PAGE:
Widely publicized abuse from law enforcement officers/excess surveillance/current protests and what happened at them come to mind…

        1. We only have the illusion of privacy from tracking, or did you not see that huge discussion a few months back about the phone tracking datasets? At least this token is a tangible device that can be discarded or returned when the danger is over. It’s not implanted into your forehead.

        1. Or maybe a population that is educated, not an evil death cult, and recognizes that they can carry a token around for a couple months and then discard it and regain their privacy when the danger is over.

    2. On the contrary, this was developed precisely because not everyone owns a smartphone, particularly the most vulnerable populations in society (the poor, the elderly), Convincing people is certainly hard, but perhaps not as hard as you think in a society such as Singapore’s where there is a certain baseline level of trust in the government. Furthermore, the adoption rate of the TraceTogether app – over 2 million users in a population of over 5.5 million – is not to be sniffed at. This token also solves the battery-draining problem of the TraceTogether app, too – so I think we can expect adoption rates to be even better.

    3. Just as with masks – carrying this helps preserve jobs, (and opportunities to socialize, greater range of activities, etc.) It reduces the chance of having to close down whole cities/states/countries. (If it works.)

      Economists and public health psychologists can probably come up with more compelling ways to package that message.

      With chickenpox vaccine, pointing out the reduction in time off required for the parent(s) was found to be effective in messaging. (Parents were not as concerned about the health impact on their children, or the potential for future painful and sometimes debilitating shingles, but pointing out how much work time parents lost when caring for children sick with chickenpox made the case more persuasive.)

        1. Calling it “flu” is as accurate as calling tonsilitis “herpes.”

          When you have a sore throat, would you call in sick from work saying you have herpes? So why call coronavirus the flu?

          I’m also replying to the replies here, but wordpress doesn’t seem to allow replies to deeply nested comments :-)

    4. > Whatever problems the phone software might have, everyone has one.

      And that’s the basic problem. Everyone has one, every phone is registered to a name, nobody really knows all of the software that’s running on the phone, and some operating systems routinely send your location out.

      So, maybe it’s actually possible to make an app that is also 100% privacy secure. But the apps will have updates. And at some point, something will be slipped-in that breaks privacy. It’s just too good of a chance to just let slip, and not even try to get all that private information.

      There is no reason for anyone to register their name with this device. Just put up a box of these devices, and let people pick a random one up for free.

      Of course, there is still the possibility of putting a camera up, and scanning the device at the same time to match the image with a device. Through image recognition, you could then find out who the person is.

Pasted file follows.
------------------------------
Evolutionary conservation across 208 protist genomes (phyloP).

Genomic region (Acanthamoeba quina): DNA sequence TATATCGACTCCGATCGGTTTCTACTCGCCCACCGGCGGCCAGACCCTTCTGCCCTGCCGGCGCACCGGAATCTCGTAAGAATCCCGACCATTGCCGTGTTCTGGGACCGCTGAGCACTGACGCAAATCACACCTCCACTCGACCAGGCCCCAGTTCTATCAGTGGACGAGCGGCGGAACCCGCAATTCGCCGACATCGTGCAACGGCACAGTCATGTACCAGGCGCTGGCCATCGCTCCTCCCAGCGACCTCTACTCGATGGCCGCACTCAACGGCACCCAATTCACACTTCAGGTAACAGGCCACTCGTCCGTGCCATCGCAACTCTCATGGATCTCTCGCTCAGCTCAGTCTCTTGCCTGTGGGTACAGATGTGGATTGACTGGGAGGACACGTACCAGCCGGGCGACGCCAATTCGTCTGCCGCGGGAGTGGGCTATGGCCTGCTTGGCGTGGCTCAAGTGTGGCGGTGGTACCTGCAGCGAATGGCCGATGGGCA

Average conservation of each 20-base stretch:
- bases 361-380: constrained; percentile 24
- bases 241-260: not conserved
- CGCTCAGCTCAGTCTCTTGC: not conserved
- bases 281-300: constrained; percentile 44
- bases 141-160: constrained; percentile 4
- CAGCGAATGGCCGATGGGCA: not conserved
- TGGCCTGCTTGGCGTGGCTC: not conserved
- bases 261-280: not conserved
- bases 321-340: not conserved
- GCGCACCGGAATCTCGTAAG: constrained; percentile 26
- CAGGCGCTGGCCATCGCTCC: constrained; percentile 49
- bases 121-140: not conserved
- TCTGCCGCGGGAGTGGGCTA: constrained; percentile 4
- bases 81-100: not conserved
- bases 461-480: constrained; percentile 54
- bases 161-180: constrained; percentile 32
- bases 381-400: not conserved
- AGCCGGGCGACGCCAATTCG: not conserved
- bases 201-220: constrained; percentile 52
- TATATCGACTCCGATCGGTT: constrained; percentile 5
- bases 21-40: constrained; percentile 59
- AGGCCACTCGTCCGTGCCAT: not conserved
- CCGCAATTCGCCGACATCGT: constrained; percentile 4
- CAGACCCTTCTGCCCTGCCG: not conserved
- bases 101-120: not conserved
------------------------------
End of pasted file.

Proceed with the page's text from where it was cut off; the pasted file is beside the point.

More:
But at least the people who want this information would have to set up an infrastructure and have access to a database of faces and name/addresses. You would either have to be the local security services, or a supervillain, to do such a thing. Costs a lot of money, and that info is probably not worth it, except possibly for secret services.

      Anyway. This device is a tracking device, so can be used for anything that needs tracking. Just like your phone.

      1. No, you still need some way to associate the tags with their holders, or it’s not even usable for it’s stated purpose. The trick is ensuring that only the health services who are doing the tracing can get your contact details, and only when they’re tracing an active set of infections.

        A physical tag has the benefit of doing this while giving you the option of not taking it with you temporarily or destroying it and it’s stored data if you decide you don’t want anyone finding out who you have been associating with.

        And there’s no other transmitter hardware than bluetooth, so if the authorities can’t track you physically with it without conspicuously deploying a LOT of receiver hardware everywhere and tipping everyone off.

        1. The German tracing program works differently.

          You install the program on your phone, and it generates a unique ID. It broadcasts the ID all the time over Bluetooth.

          The program also listens all the time for other broadcasts, and remembers the IDs and the time it “heard” them.

          The program periodically asks (or maybe gets by push) a list of known ID from people with COVID.

          If your phone says you’ve been near an infected person, you get a warning that you might be infected. You can then go get tested (if you want) or just ignore the warning.

          Only the IDs are published – there is no central list matching people to IDs.

          If you test positive, the ID is published to the list, and everyone who was in your vicinity gets warned – without anyone ever knowing who infected who.